Where the narrative falls flat, the cast more than makes up for it. Each character has a distinct personality. On the surface they appear to be little more than generic anime stereotypes such as an otaku or an uptight girl, but as their individual arcs progress they reveal a complexity that goes far beyond what was initially seen. Further, each character you interact with gives you a social link rank corresponding with a specific persona class. A higher social link allows the player to fuse a persona with added experience boosts and a 10 star rank allows for the fusion of the strongest persona in that class.This makes the optional character interaction have an actual impact on the game rather than a way to squeeze more plot out of an already long game. Though, the game does allow you to fast forward through any cutscene in the game if you so desire. Meaning that you don’t need to spend a lot of time with a character you don’t like and still manage to complete a social link.
Gameplay and player control are the what sets this entry apart from the other persona games. In past games, the player only controlled the protagonist while the party members were controlled by AI. The AI control is still a feature in the game, but it defaults to manual control for the first time since Persona 2. This immediately makes a statement that user inputs and strategy will play a stronger part in combat.
Combat is the best it has ever been. This is all thanks to the brilliant streamlining of the button layout. Instead of proving a list of menus to scroll through, each menu and action is set to a specific button. After a brief learning curve, this allows the player to execute strategies with precision that feels not unlike pulling off a combo in a fighting game. Because of this, the turn based combat always gives off a sense of player engagement that is rarely dull.
There is a large arsenal of weapons at your disposal. Every party member has a specific weapon and gun type attributed to them along with their unique persona. Meanwhile, Joker is able to hold multiple personas at a time and switch between them once per turn. The sheer amount of personas to choose from is staggering. Ech persona has a unique design, backstory based in real mythology, weakness, strength, and natural abilities. Personas can then be fused to create newer and stronger personas and you are guaranteed to not end the game with the team you start out with.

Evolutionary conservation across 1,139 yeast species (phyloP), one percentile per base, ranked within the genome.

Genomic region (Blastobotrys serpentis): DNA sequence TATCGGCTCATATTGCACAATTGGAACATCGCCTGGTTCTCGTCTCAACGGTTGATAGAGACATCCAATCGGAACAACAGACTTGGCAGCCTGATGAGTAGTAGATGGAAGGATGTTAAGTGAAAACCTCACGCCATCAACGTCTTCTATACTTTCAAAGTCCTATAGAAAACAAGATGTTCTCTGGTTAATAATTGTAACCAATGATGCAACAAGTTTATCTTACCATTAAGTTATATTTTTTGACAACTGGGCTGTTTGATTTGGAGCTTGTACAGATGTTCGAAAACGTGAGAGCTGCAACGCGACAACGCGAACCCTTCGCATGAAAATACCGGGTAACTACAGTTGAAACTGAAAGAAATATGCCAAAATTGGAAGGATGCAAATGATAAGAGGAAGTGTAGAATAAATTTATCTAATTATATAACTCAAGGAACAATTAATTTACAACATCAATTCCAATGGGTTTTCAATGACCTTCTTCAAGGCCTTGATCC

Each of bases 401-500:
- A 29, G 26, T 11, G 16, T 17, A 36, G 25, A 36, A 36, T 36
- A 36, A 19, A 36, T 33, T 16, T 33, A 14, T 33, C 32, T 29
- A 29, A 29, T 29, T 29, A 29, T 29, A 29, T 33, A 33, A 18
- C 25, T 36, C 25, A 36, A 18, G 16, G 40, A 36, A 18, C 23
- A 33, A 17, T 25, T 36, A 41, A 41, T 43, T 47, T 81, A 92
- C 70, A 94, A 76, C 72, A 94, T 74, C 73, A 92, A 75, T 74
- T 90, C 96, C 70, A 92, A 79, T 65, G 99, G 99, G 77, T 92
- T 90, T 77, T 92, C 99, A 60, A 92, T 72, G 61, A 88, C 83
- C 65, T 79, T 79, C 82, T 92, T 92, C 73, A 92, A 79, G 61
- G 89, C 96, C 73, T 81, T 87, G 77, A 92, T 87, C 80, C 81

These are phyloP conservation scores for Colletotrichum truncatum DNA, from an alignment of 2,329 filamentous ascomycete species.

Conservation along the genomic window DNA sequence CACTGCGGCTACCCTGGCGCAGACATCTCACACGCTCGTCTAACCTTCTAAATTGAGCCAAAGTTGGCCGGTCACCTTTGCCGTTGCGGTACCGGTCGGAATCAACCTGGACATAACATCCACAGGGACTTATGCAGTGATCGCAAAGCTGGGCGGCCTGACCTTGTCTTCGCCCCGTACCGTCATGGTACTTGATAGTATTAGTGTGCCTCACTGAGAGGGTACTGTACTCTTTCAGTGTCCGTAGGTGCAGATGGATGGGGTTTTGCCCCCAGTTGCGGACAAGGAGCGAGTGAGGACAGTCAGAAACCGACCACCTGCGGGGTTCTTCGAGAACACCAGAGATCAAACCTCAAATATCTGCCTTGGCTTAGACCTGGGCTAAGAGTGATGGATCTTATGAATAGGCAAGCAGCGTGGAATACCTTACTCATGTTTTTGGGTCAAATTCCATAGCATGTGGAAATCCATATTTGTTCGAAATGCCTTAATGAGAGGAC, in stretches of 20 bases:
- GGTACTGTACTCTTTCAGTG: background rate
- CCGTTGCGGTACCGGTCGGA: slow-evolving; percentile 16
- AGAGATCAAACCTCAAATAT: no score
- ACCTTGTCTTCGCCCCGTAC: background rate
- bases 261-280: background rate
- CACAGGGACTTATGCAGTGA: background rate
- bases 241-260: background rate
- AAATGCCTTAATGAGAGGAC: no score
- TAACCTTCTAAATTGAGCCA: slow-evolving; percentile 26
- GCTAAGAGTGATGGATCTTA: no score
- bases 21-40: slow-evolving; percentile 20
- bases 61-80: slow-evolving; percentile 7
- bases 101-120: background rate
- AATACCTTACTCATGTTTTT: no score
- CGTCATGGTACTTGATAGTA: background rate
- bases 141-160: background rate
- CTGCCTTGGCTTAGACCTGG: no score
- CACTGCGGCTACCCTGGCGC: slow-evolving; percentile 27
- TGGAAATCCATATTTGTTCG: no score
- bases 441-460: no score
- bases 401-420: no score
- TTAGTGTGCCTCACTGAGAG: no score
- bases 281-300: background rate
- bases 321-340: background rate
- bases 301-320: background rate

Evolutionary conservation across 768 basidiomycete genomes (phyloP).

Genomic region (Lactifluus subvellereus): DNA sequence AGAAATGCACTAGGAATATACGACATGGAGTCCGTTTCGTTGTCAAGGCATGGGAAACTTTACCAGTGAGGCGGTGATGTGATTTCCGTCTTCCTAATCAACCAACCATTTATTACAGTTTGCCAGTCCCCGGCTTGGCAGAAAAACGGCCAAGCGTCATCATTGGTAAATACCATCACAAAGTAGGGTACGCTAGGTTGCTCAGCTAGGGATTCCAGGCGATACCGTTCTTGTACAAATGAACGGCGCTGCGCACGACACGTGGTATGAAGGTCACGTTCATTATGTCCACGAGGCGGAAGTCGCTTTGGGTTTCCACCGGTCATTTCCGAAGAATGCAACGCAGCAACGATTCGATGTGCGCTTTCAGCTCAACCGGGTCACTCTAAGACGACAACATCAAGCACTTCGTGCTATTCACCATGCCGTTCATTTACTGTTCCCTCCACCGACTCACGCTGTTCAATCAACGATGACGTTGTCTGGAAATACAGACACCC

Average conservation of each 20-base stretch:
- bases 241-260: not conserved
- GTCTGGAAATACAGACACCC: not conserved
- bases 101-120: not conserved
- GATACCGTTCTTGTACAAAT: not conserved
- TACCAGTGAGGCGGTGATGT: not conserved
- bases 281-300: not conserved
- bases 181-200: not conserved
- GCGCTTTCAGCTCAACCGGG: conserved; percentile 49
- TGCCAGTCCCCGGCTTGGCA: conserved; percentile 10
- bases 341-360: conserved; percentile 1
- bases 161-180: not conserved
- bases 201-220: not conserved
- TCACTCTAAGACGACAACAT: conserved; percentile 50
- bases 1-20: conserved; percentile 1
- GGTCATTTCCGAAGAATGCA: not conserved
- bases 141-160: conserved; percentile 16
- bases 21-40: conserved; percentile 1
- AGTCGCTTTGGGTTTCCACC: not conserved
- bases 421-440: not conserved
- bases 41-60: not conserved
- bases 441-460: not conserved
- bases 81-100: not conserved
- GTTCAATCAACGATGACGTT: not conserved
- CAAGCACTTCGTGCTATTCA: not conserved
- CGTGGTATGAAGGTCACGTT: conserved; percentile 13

When you an enemy is hit with an element it’s weak to, it gets instantly knocked down and the party member responsible gets a second turn. Players can chain this to knock down all enemies. Doing so brings up the option to either team attack the enemy shadows or interrogate a specific shadow. Interrogation brings up a minigame where you can ask for money, an item, or for the Persona to join you. This requires the player to successfully complete a conversation by picking answers that correlate with the personality type of the shadow. Failure can lead to the shadow running away or to get back up and attack. This was one of the most praised features of the original Persona, and it’s good to see return in a state that’s better than ever.
The battle system has a lot of refinements and fine tuning that make it feel great, but this presents a different problem. The game can simply be too easy for seasoned veterans of JRPGs. Even on the hardest difficulty, I rarely found the average battle last longer than a few seconds, often times the lyrics in the fight theme hadn’t even started by the time combat was over. To make matters worse, a mechanic is introduced later in the game that allows you to sacrifice any persona to power up another. Sacrificing gives experience points as well as one randomly selected ability, allowing players to essentially give any ability to any persona in order to almost effortlessly create a single persona with every weakness found in a specific palace making entire fights end in a single turn by Joker.The lower difficulty doesn’t necessarily hurt the overall experience, but a tougher challenge would have been nice.